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Beyond Regime and Refuge: Contemporary Representations of Forced Migration in Europe will bring together original contributions which analyse contemporary textual and visual representations of migration to Europe, and their limits. While the predominant response to refugees in Europe has been to harden the borders (regime), on the one hand, or to stress the common humanity those displaced (refuge), on the other, the chapters in this proposed volume argue that both approaches produce a state of being in which refugees become objectified, othered, and abstracted vectors of the experiences of exile. The collection will explore and argue how other forms of hospitality and citizenship in Europe must be possible.
To complete the volume, we are seeking to commission a chapter centred on the space and function of the Immigration Detention Centre in and around Europe, as it is represented in contemporary cultural production.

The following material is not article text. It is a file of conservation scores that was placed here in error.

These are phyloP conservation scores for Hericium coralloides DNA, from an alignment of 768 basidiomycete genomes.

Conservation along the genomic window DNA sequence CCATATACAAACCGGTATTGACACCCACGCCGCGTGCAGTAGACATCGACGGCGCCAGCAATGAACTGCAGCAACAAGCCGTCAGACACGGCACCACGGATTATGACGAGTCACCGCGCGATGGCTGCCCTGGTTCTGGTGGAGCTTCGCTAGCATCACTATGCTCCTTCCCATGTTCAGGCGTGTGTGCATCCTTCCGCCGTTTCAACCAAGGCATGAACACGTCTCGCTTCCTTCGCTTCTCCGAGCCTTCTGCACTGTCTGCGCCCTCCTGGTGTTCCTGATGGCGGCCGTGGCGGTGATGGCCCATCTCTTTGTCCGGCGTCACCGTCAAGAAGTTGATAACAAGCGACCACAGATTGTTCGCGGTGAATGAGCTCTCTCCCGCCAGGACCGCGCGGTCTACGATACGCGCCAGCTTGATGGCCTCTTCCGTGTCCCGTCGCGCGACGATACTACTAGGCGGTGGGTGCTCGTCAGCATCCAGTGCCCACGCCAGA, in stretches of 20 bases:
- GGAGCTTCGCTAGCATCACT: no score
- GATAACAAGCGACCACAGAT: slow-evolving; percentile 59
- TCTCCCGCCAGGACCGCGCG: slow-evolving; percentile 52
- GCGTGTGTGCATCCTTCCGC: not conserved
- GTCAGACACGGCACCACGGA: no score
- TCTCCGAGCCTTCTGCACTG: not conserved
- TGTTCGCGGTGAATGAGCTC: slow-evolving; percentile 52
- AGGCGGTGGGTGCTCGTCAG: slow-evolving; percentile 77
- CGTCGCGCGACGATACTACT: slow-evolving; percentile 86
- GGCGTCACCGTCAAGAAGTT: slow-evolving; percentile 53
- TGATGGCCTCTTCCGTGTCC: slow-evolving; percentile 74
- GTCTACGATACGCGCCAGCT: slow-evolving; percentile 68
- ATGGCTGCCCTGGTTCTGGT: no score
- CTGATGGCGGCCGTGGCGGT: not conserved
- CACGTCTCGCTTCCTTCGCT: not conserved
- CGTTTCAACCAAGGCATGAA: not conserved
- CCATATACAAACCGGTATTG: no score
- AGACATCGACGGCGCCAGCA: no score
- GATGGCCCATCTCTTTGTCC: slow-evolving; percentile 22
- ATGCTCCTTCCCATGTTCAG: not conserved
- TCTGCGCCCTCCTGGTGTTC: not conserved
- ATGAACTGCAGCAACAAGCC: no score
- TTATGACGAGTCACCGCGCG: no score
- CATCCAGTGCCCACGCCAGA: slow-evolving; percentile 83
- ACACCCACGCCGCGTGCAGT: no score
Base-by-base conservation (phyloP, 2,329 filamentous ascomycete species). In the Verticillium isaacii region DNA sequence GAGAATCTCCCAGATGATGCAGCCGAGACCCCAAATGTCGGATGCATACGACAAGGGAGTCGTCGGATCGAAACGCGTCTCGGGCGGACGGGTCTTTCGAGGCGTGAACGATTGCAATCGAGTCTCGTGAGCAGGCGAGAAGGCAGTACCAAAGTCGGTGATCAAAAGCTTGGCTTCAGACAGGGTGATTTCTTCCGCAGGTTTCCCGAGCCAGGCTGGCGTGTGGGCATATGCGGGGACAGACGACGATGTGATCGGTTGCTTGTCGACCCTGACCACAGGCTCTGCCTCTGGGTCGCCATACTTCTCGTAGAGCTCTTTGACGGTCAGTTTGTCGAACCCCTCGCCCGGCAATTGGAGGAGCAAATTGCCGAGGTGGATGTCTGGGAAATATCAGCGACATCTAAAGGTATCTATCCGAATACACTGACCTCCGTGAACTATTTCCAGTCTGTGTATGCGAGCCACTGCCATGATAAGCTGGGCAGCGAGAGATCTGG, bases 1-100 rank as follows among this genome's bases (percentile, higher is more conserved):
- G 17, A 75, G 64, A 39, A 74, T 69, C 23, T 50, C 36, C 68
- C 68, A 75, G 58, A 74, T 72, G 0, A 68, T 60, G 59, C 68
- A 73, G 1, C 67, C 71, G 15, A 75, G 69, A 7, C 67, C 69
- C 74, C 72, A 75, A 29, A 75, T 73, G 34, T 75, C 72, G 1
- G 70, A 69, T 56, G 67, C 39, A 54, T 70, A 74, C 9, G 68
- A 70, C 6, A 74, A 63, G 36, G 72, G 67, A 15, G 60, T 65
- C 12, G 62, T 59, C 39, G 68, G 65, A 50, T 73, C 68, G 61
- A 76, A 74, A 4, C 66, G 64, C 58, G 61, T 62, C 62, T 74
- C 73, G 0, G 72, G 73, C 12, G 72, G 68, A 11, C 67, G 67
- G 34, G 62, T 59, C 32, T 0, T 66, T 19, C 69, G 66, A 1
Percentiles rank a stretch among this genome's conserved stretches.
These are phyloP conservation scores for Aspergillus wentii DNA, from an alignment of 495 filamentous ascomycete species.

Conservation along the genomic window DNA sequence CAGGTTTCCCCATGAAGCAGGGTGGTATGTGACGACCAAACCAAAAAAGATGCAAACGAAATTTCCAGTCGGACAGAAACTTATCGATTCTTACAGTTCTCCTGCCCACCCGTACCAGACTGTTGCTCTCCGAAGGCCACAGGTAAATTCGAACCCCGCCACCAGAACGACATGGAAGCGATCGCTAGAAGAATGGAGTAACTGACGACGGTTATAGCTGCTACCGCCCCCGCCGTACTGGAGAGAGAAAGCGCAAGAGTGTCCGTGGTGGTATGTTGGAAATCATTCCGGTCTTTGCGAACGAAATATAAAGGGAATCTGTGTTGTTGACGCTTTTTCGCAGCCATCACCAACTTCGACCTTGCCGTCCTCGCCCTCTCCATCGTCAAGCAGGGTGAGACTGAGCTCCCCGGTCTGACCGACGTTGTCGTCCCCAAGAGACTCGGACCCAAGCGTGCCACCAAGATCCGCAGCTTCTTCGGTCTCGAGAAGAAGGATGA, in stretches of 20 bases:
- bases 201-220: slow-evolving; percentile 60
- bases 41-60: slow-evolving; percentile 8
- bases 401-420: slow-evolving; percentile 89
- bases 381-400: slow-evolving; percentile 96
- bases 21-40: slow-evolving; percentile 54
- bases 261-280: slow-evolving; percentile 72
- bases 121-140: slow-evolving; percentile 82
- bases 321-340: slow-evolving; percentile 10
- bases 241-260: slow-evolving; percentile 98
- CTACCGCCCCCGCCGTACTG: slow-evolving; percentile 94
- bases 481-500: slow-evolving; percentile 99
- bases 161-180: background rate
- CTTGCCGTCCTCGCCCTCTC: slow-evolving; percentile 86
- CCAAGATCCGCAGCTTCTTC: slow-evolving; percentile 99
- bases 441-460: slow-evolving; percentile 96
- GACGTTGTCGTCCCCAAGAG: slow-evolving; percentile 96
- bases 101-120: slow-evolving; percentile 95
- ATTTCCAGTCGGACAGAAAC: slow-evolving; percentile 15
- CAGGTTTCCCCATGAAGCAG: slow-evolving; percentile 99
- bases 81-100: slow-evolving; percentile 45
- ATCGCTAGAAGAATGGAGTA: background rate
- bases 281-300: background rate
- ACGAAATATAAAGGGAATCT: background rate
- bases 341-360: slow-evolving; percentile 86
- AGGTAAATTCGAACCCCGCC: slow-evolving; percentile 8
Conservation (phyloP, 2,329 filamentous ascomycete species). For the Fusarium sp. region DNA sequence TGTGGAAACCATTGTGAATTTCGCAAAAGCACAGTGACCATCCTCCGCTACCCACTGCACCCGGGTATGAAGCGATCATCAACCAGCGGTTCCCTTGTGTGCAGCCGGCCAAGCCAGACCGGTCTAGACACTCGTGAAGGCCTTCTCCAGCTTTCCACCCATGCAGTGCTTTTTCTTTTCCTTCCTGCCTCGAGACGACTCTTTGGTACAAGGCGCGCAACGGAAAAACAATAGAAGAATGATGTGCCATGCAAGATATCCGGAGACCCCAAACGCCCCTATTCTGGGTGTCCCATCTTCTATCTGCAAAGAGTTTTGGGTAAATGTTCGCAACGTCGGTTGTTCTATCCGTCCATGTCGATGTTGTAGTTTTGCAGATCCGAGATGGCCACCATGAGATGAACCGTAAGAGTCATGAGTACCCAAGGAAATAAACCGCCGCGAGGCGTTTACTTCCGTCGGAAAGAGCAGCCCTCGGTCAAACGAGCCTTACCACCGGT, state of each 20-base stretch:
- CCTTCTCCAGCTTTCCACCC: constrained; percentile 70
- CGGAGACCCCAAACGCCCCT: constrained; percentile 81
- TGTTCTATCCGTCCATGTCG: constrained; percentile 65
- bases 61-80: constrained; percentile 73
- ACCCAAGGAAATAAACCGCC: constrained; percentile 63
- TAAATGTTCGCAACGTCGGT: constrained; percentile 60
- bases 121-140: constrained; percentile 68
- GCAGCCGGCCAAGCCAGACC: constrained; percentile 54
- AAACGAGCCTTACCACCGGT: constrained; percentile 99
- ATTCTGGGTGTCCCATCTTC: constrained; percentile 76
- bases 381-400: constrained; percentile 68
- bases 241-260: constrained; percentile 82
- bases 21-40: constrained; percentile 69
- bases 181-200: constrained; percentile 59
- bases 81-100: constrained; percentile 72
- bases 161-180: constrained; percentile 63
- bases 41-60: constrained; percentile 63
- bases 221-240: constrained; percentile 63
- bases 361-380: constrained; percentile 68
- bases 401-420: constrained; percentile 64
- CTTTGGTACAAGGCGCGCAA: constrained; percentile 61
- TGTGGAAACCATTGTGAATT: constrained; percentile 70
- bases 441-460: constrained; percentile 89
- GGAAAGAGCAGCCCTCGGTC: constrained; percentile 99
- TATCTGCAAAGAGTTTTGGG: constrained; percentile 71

Emerging from the interdependent trajectories of capitalism and colonialism, the proliferation and privatisation of IDCs across Europe raises urgent questions about how best to resist the violence of present-day border control. How does the emergence of the new borders of Fortress Europe affect refugee and migrant trajectories and experiences? How should the IDC be situated within the long tradition of detention camps in Europe? In an age of globalised and digital communication, how may the voices of detainees be heard? What is the role of cultural production in mediating and communicating resistance of these regimes of detention?
Academics including doctoral researchers, curators, activists and archivists are invited to propose an abstract for a book chapter that would explore detention centres in contemporary cultural production from around Europe, including the UK. Although not limited to the below, proposals might respond to the following themes:
- Textual representations
- Visual cultures
- Digital campaigns and activism
- Graphic novels, bandedessinée, comics
- Protest, resistance, agency
- Camps and the concentrationary
- Prisons and abolition
- Media discourse
- Gender and sexuality in detention
Please send abstracts of 300-350 words with a short bio (no more than 150 words) to firstname.lastname@example.org by December 11th. Finished chapters would be 8,000 words in length. Completed chapters will be due by end of May 2020.
Dr Fiona Barclay (University of Stirling)